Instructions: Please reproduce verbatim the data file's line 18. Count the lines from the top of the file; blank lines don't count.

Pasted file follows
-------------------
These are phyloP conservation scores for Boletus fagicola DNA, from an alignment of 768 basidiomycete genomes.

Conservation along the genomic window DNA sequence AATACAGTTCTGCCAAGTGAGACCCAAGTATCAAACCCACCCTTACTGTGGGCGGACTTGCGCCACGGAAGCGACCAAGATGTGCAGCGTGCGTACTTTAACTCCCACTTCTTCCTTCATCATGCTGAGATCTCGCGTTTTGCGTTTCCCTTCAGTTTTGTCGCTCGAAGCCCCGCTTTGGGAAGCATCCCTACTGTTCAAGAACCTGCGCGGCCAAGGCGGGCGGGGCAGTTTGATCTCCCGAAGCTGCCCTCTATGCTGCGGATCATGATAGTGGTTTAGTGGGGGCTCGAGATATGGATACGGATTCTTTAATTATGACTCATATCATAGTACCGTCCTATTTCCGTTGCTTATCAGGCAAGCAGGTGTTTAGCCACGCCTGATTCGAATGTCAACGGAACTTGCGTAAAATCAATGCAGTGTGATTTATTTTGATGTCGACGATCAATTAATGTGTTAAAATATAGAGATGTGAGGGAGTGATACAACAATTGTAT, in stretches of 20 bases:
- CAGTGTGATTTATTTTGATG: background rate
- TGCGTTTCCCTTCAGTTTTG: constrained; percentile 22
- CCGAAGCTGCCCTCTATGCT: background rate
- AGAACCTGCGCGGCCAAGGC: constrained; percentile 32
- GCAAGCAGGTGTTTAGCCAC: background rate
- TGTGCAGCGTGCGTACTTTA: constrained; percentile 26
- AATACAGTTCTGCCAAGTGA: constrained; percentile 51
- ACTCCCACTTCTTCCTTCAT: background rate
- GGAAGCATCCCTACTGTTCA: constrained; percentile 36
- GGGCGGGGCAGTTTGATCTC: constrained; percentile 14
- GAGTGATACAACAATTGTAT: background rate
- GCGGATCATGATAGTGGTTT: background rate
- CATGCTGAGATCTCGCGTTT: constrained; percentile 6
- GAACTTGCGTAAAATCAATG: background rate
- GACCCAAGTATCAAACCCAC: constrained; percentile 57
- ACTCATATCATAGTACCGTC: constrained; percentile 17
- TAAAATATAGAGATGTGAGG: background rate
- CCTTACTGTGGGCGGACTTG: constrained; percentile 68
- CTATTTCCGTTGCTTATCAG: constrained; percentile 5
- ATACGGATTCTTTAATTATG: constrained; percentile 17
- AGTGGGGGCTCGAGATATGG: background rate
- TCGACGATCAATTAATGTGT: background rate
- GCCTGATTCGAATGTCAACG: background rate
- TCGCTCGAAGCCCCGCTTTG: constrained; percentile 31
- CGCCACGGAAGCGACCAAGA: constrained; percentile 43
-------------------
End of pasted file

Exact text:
- ACTCATATCATAGTACCGTC: constrained; percentile 17